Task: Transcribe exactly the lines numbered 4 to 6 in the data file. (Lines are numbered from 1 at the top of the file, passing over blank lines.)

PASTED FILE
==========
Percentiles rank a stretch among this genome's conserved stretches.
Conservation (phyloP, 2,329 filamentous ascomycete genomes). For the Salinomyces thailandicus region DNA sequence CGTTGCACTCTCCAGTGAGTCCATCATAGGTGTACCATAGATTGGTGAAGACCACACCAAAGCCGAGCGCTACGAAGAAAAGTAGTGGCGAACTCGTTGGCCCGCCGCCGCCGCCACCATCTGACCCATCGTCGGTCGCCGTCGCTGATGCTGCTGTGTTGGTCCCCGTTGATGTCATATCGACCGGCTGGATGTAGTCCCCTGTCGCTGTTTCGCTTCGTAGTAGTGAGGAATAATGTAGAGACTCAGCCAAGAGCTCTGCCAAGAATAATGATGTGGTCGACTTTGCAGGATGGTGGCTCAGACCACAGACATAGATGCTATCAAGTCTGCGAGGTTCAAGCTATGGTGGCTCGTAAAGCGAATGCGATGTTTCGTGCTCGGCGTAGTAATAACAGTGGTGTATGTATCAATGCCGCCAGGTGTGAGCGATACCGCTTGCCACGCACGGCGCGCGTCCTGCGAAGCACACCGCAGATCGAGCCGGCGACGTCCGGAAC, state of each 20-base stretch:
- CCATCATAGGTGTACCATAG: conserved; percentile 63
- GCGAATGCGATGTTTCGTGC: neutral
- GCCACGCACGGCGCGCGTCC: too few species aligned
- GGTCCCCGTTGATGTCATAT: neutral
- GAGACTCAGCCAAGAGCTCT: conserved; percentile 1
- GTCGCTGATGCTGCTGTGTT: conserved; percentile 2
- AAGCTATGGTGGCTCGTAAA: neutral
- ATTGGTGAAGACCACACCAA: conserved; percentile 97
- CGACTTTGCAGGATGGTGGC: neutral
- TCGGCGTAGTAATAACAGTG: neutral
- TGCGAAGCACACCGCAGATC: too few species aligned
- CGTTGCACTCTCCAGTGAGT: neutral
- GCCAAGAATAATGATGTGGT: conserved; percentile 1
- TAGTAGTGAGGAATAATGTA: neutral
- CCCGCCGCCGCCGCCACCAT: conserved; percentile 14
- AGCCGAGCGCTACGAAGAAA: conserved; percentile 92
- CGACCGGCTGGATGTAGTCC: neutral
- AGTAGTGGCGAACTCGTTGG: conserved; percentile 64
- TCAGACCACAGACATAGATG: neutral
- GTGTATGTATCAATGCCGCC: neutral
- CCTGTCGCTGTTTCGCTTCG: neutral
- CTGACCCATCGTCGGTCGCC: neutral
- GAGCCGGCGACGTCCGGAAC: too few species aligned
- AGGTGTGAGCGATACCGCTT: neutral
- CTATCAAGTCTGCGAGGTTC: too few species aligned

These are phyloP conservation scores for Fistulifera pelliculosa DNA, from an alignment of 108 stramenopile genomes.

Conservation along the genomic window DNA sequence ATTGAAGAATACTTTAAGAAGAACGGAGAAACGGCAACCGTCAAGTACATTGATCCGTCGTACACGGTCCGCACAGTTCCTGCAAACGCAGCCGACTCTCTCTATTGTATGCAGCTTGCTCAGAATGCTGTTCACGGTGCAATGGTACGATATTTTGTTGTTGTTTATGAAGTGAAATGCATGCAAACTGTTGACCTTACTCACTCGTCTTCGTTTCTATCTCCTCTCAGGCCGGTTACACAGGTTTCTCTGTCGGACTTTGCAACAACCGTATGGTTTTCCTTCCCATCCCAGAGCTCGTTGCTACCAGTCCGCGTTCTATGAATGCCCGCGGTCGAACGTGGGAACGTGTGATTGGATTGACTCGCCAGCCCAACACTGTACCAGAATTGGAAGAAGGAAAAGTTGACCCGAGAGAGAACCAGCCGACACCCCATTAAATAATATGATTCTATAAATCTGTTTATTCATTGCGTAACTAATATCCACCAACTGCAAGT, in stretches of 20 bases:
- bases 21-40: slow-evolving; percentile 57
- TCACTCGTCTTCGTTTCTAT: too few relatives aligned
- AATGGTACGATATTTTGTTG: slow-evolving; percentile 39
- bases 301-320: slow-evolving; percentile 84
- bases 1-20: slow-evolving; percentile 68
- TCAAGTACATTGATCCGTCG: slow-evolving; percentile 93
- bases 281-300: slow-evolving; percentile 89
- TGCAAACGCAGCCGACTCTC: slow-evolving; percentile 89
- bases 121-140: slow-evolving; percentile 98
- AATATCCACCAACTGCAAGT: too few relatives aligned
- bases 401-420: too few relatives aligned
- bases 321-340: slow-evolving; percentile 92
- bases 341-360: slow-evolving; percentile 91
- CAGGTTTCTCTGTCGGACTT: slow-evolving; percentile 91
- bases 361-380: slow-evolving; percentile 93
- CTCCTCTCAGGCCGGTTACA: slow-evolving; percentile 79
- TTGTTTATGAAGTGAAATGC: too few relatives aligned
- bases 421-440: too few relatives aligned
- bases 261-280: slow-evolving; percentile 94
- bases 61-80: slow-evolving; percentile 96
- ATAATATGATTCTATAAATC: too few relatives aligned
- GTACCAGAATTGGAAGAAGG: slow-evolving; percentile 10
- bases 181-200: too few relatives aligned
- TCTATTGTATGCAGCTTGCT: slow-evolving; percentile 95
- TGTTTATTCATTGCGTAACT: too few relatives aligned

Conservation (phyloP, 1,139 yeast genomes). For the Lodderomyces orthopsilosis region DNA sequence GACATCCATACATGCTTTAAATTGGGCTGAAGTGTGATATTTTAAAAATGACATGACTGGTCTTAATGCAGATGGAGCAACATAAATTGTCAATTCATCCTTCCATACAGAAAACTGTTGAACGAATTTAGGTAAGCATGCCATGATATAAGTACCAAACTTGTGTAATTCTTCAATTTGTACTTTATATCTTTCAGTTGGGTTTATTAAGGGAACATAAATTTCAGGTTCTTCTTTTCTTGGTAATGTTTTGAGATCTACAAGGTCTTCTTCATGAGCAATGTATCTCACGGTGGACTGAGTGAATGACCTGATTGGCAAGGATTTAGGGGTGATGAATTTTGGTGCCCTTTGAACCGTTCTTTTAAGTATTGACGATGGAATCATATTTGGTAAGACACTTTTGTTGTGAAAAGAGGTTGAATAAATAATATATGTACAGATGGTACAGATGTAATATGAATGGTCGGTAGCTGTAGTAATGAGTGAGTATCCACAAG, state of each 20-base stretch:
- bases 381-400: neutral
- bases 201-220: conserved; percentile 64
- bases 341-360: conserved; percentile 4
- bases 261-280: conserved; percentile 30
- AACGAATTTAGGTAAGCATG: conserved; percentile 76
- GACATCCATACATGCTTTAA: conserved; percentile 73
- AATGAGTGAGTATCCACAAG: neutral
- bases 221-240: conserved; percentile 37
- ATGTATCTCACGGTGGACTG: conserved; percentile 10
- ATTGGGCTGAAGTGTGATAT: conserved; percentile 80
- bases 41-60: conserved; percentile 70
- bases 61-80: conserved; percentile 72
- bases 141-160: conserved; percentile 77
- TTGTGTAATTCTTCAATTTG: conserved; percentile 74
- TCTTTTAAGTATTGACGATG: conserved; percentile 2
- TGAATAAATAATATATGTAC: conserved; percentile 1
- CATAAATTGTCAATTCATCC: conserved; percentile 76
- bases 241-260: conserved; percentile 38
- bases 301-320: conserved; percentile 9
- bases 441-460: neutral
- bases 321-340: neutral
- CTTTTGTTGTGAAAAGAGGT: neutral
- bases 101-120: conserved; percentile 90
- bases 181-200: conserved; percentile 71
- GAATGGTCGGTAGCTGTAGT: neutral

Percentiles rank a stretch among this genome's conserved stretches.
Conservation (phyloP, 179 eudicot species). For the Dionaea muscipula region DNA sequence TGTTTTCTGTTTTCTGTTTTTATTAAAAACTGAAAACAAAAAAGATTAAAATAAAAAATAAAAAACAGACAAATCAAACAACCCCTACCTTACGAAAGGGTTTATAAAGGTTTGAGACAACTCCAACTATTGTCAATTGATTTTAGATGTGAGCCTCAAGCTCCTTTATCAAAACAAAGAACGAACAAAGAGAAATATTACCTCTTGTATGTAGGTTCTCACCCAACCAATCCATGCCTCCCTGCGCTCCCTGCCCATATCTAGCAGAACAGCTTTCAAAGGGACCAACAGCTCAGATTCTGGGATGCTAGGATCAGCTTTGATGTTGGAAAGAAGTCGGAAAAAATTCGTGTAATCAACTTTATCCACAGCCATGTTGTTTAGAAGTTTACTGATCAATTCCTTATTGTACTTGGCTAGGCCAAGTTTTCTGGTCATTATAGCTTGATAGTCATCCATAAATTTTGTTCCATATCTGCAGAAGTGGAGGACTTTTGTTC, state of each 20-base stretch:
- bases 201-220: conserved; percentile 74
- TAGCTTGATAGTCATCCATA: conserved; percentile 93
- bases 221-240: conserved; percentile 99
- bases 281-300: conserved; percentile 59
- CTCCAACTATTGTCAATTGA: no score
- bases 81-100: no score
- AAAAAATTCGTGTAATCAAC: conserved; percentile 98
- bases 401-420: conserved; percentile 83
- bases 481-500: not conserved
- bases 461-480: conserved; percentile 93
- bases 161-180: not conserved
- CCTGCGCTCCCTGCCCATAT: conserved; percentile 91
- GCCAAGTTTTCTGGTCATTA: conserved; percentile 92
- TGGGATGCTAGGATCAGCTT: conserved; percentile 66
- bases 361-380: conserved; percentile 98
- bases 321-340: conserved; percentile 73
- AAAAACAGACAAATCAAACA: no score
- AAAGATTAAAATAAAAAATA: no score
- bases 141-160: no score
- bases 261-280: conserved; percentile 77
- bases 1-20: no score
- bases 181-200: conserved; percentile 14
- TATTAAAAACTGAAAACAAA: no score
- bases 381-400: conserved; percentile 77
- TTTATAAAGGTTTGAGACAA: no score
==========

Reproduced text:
- GCGAATGCGATGTTTCGTGC: neutral
- GCCACGCACGGCGCGCGTCC: too few species aligned
- GGTCCCCGTTGATGTCATAT: neutral